When a PMI result (7.88) for a user's calls to a particular city is higher than the average (or a particular threshold) the user gets flagged. The original article goes into way more detail explaining PMI and Information Theory. I encourage you to obtain it. But the focus of this post is to help you understand how to put this into Map/Reduce so I need to move on.

If you want to use Map/Reduce and you don't work for Google, then you need to be using Apache Hadoop. Hadoop is perfect for this type of a problem as you're dealing with Huge Datasets of Log Files (specifically Call Log Files), something that Hadoop is really, really good for.  In addition, Hadoop is designed to run on commodity hardware so this allows mission critical compute intensive solutions such as the one we're exploring to be run on affordable and widely available hardware.

So, our first task is to work backwards. When I look at this algorithm I see that I need a number of variables in order to compute it. For each caller, I need the following variables:

TOTAL_CALLS_TO_CITY_BY_ORIGINATOR (21)
* TOTAL_OTHER_CALLS (1606)
* TOTAL_CALLS_TO_CITY_BY_OTHERS (227)
* TOTAL_CALLS_BY_EVERYONE  (1.32 x 10 to the 12)

I'm going to have to run a number of jobs to first be able to determine all of these variables for each city that a user has called before I can finally run a job computing the PMI result. This actually results in 5 separate sequential Hadoop Jobs that I need to run. This is a pretty standard pattern when working with Hadoop. Each Subsequent Job builds on the job that ran before it. In some cases, the key is the originator in other cases the Originator and City are a joint key. Either way, the values are continually being augmented as we progress through the jobs continually building up the variables we need. The example output being displayed for the results of each job below is an example of one record in the output and not the entire output itself.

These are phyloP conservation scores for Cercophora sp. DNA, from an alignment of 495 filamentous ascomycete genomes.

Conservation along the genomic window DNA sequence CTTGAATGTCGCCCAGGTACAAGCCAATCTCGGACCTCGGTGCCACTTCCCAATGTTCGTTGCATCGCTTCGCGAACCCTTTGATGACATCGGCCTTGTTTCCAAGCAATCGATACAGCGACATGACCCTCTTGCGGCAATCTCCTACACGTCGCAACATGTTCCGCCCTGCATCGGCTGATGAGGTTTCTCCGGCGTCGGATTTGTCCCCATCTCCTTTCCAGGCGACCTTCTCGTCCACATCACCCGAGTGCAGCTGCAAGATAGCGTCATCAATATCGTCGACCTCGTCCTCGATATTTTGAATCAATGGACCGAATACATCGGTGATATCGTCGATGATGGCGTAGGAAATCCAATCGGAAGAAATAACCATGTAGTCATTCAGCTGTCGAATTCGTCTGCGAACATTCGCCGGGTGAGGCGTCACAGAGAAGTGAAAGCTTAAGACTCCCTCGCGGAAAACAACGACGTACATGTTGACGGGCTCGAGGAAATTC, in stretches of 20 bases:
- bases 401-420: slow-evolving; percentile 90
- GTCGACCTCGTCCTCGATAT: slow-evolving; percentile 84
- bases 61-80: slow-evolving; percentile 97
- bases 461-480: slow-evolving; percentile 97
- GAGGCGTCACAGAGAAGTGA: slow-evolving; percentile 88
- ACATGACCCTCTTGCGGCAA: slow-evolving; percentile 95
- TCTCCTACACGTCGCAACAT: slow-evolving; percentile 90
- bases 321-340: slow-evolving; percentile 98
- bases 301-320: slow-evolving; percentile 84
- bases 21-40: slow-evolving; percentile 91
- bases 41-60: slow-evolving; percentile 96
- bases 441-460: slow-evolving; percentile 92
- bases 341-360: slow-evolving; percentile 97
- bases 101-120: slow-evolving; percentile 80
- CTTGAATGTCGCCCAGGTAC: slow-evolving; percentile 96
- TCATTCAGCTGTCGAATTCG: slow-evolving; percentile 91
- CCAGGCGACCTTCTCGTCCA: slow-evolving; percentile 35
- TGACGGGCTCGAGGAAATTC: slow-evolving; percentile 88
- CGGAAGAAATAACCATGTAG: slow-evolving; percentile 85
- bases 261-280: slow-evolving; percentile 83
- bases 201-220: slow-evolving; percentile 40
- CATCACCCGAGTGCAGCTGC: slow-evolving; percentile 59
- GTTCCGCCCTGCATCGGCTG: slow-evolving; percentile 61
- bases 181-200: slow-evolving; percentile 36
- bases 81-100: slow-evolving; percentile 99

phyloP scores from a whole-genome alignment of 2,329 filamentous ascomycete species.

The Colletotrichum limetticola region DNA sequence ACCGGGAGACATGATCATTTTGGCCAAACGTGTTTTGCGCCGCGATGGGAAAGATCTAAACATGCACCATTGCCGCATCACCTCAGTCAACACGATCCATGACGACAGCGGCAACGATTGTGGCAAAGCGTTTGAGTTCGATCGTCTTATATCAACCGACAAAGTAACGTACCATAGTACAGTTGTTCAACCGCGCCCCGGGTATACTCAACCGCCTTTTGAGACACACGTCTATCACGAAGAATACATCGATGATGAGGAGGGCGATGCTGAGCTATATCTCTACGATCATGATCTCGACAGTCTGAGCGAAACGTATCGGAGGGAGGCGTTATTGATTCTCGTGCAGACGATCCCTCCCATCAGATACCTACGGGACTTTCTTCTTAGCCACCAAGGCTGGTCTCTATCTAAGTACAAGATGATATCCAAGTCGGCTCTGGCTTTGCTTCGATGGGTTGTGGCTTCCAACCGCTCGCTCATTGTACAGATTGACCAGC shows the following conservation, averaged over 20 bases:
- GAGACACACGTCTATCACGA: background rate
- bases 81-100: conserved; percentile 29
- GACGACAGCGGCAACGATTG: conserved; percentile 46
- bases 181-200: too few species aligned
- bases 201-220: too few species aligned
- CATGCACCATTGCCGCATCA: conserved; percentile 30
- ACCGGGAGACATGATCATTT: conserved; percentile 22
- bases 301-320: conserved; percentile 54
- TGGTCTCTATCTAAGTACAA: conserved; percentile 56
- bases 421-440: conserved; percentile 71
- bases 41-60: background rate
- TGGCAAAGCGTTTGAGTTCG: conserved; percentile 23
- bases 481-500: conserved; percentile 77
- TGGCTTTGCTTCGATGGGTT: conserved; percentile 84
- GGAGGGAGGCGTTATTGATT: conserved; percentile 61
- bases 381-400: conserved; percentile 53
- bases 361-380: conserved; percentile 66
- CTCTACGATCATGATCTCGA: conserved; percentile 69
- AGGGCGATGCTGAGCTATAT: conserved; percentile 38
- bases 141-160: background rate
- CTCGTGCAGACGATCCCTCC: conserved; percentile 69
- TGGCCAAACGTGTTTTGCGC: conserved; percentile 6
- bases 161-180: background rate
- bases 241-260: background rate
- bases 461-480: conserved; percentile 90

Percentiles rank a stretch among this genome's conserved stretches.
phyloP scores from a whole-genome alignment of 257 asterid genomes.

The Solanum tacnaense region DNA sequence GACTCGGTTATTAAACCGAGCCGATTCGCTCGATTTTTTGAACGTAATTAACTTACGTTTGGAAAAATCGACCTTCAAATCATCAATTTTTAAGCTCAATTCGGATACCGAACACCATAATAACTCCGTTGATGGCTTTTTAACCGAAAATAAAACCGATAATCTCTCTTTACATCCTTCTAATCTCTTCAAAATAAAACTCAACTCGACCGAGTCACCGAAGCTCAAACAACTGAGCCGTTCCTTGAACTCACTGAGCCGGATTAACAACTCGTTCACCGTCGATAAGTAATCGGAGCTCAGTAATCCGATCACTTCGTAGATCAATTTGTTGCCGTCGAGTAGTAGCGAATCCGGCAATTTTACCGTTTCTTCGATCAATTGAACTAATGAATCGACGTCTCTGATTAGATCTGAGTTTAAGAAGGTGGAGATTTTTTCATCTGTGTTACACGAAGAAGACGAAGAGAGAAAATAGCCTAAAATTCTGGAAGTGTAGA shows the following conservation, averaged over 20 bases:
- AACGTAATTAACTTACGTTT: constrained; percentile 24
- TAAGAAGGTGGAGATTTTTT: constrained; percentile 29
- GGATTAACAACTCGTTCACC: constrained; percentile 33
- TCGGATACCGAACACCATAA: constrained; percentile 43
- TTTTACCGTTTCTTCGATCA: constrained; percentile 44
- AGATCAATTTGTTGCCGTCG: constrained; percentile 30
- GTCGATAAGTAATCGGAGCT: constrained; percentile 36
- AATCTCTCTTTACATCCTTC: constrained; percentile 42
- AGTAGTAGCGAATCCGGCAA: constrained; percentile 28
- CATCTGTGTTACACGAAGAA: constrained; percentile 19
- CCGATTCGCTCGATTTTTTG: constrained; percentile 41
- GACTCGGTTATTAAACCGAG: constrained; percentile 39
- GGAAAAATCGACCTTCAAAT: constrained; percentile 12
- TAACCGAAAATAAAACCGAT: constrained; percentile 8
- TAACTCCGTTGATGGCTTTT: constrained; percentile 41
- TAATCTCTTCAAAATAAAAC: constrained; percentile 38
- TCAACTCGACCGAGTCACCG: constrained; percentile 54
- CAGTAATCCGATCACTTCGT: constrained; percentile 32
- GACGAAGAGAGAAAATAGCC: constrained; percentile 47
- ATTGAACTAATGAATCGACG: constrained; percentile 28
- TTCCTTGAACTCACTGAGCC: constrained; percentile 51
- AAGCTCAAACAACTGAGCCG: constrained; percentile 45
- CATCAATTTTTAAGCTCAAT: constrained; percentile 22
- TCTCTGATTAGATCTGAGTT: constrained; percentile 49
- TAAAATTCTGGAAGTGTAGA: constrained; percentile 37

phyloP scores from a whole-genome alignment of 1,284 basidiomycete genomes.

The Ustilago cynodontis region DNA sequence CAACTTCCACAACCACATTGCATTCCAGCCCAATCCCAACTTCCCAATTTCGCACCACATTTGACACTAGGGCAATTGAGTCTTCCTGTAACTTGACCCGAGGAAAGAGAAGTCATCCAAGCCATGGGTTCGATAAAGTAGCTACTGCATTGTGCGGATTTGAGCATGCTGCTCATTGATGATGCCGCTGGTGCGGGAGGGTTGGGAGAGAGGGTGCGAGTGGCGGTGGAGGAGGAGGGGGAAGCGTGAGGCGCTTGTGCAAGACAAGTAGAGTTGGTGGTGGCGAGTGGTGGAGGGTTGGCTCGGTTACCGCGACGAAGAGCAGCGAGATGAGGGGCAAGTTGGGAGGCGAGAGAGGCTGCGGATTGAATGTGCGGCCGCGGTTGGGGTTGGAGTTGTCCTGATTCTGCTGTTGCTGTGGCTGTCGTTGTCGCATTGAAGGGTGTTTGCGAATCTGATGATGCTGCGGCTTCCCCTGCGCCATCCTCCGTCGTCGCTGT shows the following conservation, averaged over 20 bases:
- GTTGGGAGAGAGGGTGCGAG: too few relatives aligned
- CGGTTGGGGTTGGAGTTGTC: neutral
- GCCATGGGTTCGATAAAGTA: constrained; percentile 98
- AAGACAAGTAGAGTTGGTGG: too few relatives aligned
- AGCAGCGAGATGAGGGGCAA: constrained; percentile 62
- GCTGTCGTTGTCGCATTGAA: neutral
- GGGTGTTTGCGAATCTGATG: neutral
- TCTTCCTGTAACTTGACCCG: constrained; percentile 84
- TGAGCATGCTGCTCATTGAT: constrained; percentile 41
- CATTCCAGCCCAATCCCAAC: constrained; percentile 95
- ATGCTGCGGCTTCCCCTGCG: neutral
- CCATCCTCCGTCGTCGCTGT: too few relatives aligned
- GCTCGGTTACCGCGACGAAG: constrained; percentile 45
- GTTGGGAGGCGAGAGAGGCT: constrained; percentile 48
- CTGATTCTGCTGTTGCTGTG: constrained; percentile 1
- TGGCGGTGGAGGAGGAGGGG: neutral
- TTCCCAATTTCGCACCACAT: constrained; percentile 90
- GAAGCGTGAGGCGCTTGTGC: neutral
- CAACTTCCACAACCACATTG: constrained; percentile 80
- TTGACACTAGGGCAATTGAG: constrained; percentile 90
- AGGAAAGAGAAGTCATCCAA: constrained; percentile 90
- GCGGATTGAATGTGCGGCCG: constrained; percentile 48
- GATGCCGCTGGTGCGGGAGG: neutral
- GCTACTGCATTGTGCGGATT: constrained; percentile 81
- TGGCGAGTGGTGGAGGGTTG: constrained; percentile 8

Hadoop Job 1 

This job assumes the input schema of your call records looks like the following (taken from Vonage) and has been copied onto a directory on the hdfs called "calls".

Date               Time        Originator        Destination    Duration UUID
Dec 20, 2009 03:30 PM 15125557496 27745552715 00:07:00 26440075852

Hadoop Jar based Jobs ascribe to the following syntax:
                   bin/hadoop jar NameOfJar.jar JobClassName InputDir OutputDir
Command: bin/hadoop jar pmi.jar Step1 calls step1

Input Data - All Call Log Files
InputFormatter: TextInputFormatter (used for all Jobs)